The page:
I generally use this blog as a forum to say what I like, usually spontaneous blabbering about how I love to travel and about the great sights I’ve seen. I usually mention some experience that was particularly meaningful to me (like a stop at an ancient pub somewhere), but likely unimportant to the world at large. I’ll also occasionally touch upon a subject that I think is important, but usually that soap-box stuff is quite a bit less compelling than I think it is. Thankfully, very few people read this blog.
Today, on the other hand, I am going to go a little deeper than usual as I write about an exceedingly beautiful country, one that I am committed to investing in via ecotourism, and one that is home to some of the most captivating creatures in the history of our planet—the majestic mountain gorilla. That country is Uganda, and I am pissed off about it.
You see, Uganda is one of my favorite spots in the world. With pristine rainforests, vast savannas filled with wildlife, and wonderfully welcoming people, Uganda is stunning in so many ways. I can safely say that any traveler would do well to visit Uganda, virtually assuring them that they will return with memories of a lifetime.
Paradoxically, it is also an oppressive place that perpetuates hatred in the form of criminalization of homosexuality. Shockingly, if you are gay in Uganda you may soon face either the death penalty or life in prison. I am not writing today to debate the morals of homosexuality, but its criminalization and the outrageous penalties under consideration seem a clear violation of human rights, and in that regard I believe it is incumbent upon me to make our travelers aware of the other side of this otherwise extraordinarily attractive country.
So here’s my dilemma: If Uganda’s government is unjust and oppressive, why does Natural Habitat Adventures continue to run trips there? Well, the answer is simple: I have spent my working life promoting tourism as a means for positive change, to help build understanding among cultures and to promote conservation.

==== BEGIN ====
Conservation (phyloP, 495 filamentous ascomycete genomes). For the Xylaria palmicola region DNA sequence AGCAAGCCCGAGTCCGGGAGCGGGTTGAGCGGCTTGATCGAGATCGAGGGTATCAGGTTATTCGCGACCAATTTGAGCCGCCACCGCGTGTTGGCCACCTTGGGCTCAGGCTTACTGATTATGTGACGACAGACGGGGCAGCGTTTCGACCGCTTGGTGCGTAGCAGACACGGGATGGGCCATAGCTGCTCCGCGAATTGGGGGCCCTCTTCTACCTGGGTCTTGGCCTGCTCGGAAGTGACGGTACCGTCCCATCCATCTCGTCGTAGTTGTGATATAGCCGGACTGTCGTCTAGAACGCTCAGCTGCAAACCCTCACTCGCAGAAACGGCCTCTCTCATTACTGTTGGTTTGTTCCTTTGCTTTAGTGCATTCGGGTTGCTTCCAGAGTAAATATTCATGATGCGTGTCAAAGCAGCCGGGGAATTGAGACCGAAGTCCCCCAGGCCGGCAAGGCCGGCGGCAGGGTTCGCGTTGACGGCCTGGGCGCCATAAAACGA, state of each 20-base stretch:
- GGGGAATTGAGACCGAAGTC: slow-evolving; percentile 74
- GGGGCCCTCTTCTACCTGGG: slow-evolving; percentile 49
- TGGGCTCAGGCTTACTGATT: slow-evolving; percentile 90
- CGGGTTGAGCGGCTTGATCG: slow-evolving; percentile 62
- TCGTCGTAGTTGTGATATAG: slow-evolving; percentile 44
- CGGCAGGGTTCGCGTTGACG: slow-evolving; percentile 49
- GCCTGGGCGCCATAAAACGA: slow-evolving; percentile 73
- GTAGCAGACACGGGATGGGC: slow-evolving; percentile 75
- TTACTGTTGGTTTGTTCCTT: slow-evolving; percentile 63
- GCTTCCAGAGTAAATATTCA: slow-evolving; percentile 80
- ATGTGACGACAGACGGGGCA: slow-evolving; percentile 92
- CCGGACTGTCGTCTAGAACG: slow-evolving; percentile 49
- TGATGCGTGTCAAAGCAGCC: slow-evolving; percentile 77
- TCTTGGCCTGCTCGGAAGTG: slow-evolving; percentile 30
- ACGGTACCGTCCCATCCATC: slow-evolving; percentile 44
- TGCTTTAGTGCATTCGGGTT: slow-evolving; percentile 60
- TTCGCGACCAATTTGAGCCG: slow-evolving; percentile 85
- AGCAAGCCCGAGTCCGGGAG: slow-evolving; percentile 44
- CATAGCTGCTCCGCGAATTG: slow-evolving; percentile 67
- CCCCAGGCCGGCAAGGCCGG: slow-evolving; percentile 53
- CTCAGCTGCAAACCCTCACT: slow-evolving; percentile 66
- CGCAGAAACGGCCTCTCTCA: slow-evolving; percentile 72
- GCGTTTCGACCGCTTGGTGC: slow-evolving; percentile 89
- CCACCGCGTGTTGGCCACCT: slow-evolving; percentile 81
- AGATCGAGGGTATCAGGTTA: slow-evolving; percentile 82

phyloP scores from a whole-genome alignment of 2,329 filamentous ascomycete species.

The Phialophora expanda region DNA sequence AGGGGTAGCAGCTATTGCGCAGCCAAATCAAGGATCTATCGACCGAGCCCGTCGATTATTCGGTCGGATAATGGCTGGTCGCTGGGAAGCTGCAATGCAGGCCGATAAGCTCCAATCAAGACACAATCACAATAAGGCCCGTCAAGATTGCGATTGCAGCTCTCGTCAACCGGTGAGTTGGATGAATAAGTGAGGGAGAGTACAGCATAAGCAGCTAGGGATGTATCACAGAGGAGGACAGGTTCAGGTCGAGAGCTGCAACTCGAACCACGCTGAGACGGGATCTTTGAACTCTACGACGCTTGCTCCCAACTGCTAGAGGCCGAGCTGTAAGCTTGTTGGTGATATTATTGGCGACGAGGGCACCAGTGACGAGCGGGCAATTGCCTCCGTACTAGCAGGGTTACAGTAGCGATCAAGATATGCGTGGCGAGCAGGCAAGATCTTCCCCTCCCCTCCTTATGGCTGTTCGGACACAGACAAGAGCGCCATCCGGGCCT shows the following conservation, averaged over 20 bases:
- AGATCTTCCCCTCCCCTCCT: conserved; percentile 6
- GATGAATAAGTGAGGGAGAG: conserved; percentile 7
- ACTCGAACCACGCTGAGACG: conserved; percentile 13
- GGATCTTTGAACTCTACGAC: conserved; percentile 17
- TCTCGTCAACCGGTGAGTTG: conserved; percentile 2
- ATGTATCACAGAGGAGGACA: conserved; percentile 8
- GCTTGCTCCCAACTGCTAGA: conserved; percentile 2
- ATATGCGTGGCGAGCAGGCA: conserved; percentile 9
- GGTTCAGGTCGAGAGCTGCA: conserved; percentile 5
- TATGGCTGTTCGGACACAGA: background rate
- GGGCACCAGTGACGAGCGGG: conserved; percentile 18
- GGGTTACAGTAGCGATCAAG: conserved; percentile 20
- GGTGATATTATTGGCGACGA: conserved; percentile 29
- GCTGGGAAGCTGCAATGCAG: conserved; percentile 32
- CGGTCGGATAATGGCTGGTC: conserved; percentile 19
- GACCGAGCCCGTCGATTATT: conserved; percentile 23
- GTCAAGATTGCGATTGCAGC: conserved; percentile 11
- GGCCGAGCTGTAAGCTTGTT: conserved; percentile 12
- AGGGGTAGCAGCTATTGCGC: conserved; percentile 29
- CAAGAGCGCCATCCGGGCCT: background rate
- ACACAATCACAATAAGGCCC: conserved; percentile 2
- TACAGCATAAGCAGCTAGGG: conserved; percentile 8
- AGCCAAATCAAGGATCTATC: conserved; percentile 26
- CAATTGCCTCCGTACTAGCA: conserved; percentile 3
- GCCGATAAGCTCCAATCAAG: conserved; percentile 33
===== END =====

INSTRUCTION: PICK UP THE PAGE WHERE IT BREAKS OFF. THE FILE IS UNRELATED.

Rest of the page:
Rather than encouraging a negative approach, I believe that a more constructive method of change would be one where people from different cultures meet each other and exchange ideas (and dollars), encouraging Ugandans to understand the majority of the western world’s feelings about their government’s proposed legislation. Further, if we boycotted tourism to every place that committed injustices to humans or wildlife, we’d never travel anywhere! For example, the Chinese have oppressed Tibetans’ rights for years, and in Alaska they hunt wolves from helicopters. Injustices are everywhere.
In the end, I cannot tell you what to do. But as a concerned tour operator, it is incumbent upon me to inform you of the issue. If you have considered a trip to Uganda and this is an issue that is important to you, then you’ll have a decision to make: do you go to Uganda, or boycott tourism there? You already know my opinion.
I hope to see you out there!
P.S. If you feel I have used this forum inappropriately, or if you want to add your thoughts, please feel free to make comments below or send me an email at firstname.lastname@example.org.